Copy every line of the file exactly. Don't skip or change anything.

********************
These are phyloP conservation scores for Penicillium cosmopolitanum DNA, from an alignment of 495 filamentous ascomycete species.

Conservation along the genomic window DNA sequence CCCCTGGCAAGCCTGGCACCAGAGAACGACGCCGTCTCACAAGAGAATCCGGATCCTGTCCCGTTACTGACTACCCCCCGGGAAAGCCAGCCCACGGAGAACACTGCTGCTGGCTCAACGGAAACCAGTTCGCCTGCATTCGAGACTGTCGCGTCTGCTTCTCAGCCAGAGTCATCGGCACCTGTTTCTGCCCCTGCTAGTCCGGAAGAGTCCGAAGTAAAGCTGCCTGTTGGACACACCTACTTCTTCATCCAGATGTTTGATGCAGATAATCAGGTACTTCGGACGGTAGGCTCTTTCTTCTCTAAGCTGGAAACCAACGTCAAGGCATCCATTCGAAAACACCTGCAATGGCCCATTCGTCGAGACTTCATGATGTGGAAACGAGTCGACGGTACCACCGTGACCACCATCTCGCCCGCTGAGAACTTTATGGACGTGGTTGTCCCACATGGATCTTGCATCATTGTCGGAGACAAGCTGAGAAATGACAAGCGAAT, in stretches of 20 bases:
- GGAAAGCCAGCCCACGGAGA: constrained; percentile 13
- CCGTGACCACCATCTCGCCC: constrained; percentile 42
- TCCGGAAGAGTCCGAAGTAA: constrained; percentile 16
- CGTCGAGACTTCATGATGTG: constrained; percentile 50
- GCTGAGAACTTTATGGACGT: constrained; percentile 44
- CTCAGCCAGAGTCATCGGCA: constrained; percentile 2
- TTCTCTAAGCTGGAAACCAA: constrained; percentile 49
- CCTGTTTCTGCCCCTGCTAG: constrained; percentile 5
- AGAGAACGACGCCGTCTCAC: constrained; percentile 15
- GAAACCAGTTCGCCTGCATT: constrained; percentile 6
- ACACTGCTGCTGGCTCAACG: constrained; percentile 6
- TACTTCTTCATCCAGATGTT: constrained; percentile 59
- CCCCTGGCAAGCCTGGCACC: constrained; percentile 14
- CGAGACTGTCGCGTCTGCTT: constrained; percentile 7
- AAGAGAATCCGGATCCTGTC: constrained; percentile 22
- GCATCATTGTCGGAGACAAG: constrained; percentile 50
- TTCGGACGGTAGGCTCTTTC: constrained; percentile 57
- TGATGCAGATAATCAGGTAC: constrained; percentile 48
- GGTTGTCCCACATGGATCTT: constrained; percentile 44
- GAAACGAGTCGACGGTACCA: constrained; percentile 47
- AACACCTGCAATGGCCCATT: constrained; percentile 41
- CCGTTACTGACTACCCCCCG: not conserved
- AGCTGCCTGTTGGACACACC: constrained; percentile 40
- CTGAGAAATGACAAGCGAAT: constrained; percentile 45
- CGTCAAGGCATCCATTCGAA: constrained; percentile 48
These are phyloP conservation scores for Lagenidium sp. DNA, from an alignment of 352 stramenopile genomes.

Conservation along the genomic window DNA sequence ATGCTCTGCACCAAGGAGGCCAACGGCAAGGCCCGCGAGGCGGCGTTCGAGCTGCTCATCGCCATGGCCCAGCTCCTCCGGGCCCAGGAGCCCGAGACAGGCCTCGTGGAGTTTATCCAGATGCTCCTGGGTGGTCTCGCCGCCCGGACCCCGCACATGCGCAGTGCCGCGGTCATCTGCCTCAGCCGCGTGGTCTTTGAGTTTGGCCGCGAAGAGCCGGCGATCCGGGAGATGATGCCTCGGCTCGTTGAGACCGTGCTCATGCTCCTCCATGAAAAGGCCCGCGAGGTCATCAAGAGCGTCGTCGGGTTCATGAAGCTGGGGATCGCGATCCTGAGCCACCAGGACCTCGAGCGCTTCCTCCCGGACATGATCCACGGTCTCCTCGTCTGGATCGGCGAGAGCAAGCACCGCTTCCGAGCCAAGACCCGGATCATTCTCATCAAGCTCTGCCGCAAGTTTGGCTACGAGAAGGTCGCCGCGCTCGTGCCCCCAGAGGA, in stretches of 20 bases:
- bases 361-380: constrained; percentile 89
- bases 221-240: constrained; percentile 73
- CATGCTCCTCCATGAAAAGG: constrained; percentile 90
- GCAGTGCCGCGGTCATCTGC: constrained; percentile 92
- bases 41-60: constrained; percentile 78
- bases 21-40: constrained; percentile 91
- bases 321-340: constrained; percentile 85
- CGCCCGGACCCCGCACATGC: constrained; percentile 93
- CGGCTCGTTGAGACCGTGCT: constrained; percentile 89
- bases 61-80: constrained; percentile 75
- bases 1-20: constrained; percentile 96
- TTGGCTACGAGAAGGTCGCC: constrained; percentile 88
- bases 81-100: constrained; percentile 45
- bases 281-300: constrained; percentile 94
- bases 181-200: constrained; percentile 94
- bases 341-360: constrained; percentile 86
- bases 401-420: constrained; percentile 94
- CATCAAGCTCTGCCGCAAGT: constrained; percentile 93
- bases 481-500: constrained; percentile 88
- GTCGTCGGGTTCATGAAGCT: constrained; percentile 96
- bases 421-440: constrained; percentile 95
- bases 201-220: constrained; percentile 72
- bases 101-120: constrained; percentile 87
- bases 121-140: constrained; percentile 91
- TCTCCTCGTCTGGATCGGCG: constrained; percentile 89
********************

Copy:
These are phyloP conservation scores for Penicillium cosmopolitanum DNA, from an alignment of 495 filamentous ascomycete species.

Conservation along the genomic window DNA sequence CCCCTGGCAAGCCTGGCACCAGAGAACGACGCCGTCTCACAAGAGAATCCGGATCCTGTCCCGTTACTGACTACCCCCCGGGAAAGCCAGCCCACGGAGAACACTGCTGCTGGCTCAACGGAAACCAGTTCGCCTGCATTCGAGACTGTCGCGTCTGCTTCTCAGCCAGAGTCATCGGCACCTGTTTCTGCCCCTGCTAGTCCGGAAGAGTCCGAAGTAAAGCTGCCTGTTGGACACACCTACTTCTTCATCCAGATGTTTGATGCAGATAATCAGGTACTTCGGACGGTAGGCTCTTTCTTCTCTAAGCTGGAAACCAACGTCAAGGCATCCATTCGAAAACACCTGCAATGGCCCATTCGTCGAGACTTCATGATGTGGAAACGAGTCGACGGTACCACCGTGACCACCATCTCGCCCGCTGAGAACTTTATGGACGTGGTTGTCCCACATGGATCTTGCATCATTGTCGGAGACAAGCTGAGAAATGACAAGCGAAT, in stretches of 20 bases:
- GGAAAGCCAGCCCACGGAGA: constrained; percentile 13
- CCGTGACCACCATCTCGCCC: constrained; percentile 42
- TCCGGAAGAGTCCGAAGTAA: constrained; percentile 16
- CGTCGAGACTTCATGATGTG: constrained; percentile 50
- GCTGAGAACTTTATGGACGT: constrained; percentile 44
- CTCAGCCAGAGTCATCGGCA: constrained; percentile 2
- TTCTCTAAGCTGGAAACCAA: constrained; percentile 49
- CCTGTTTCTGCCCCTGCTAG: constrained; percentile 5
- AGAGAACGACGCCGTCTCAC: constrained; percentile 15
- GAAACCAGTTCGCCTGCATT: constrained; percentile 6
- ACACTGCTGCTGGCTCAACG: constrained; percentile 6
- TACTTCTTCATCCAGATGTT: constrained; percentile 59
- CCCCTGGCAAGCCTGGCACC: constrained; percentile 14
- CGAGACTGTCGCGTCTGCTT: constrained; percentile 7
- AAGAGAATCCGGATCCTGTC: constrained; percentile 22
- GCATCATTGTCGGAGACAAG: constrained; percentile 50
- TTCGGACGGTAGGCTCTTTC: constrained; percentile 57
- TGATGCAGATAATCAGGTAC: constrained; percentile 48
- GGTTGTCCCACATGGATCTT: constrained; percentile 44
- GAAACGAGTCGACGGTACCA: constrained; percentile 47
- AACACCTGCAATGGCCCATT: constrained; percentile 41
- CCGTTACTGACTACCCCCCG: not conserved
- AGCTGCCTGTTGGACACACC: constrained; percentile 40
- CTGAGAAATGACAAGCGAAT: constrained; percentile 45
- CGTCAAGGCATCCATTCGAA: constrained; percentile 48
These are phyloP conservation scores for Lagenidium sp. DNA, from an alignment of 352 stramenopile genomes.

Conservation along the genomic window DNA sequence ATGCTCTGCACCAAGGAGGCCAACGGCAAGGCCCGCGAGGCGGCGTTCGAGCTGCTCATCGCCATGGCCCAGCTCCTCCGGGCCCAGGAGCCCGAGACAGGCCTCGTGGAGTTTATCCAGATGCTCCTGGGTGGTCTCGCCGCCCGGACCCCGCACATGCGCAGTGCCGCGGTCATCTGCCTCAGCCGCGTGGTCTTTGAGTTTGGCCGCGAAGAGCCGGCGATCCGGGAGATGATGCCTCGGCTCGTTGAGACCGTGCTCATGCTCCTCCATGAAAAGGCCCGCGAGGTCATCAAGAGCGTCGTCGGGTTCATGAAGCTGGGGATCGCGATCCTGAGCCACCAGGACCTCGAGCGCTTCCTCCCGGACATGATCCACGGTCTCCTCGTCTGGATCGGCGAGAGCAAGCACCGCTTCCGAGCCAAGACCCGGATCATTCTCATCAAGCTCTGCCGCAAGTTTGGCTACGAGAAGGTCGCCGCGCTCGTGCCCCCAGAGGA, in stretches of 20 bases:
- bases 361-380: constrained; percentile 89
- bases 221-240: constrained; percentile 73
- CATGCTCCTCCATGAAAAGG: constrained; percentile 90
- GCAGTGCCGCGGTCATCTGC: constrained; percentile 92
- bases 41-60: constrained; percentile 78
- bases 21-40: constrained; percentile 91
- bases 321-340: constrained; percentile 85
- CGCCCGGACCCCGCACATGC: constrained; percentile 93
- CGGCTCGTTGAGACCGTGCT: constrained; percentile 89
- bases 61-80: constrained; percentile 75
- bases 1-20: constrained; percentile 96
- TTGGCTACGAGAAGGTCGCC: constrained; percentile 88
- bases 81-100: constrained; percentile 45
- bases 281-300: constrained; percentile 94
- bases 181-200: constrained; percentile 94
- bases 341-360: constrained; percentile 86
- bases 401-420: constrained; percentile 94
- CATCAAGCTCTGCCGCAAGT: constrained; percentile 93
- bases 481-500: constrained; percentile 88
- GTCGTCGGGTTCATGAAGCT: constrained; percentile 96
- bases 421-440: constrained; percentile 95
- bases 201-220: constrained; percentile 72
- bases 101-120: constrained; percentile 87
- bases 121-140: constrained; percentile 91
- TCTCCTCGTCTGGATCGGCG: constrained; percentile 89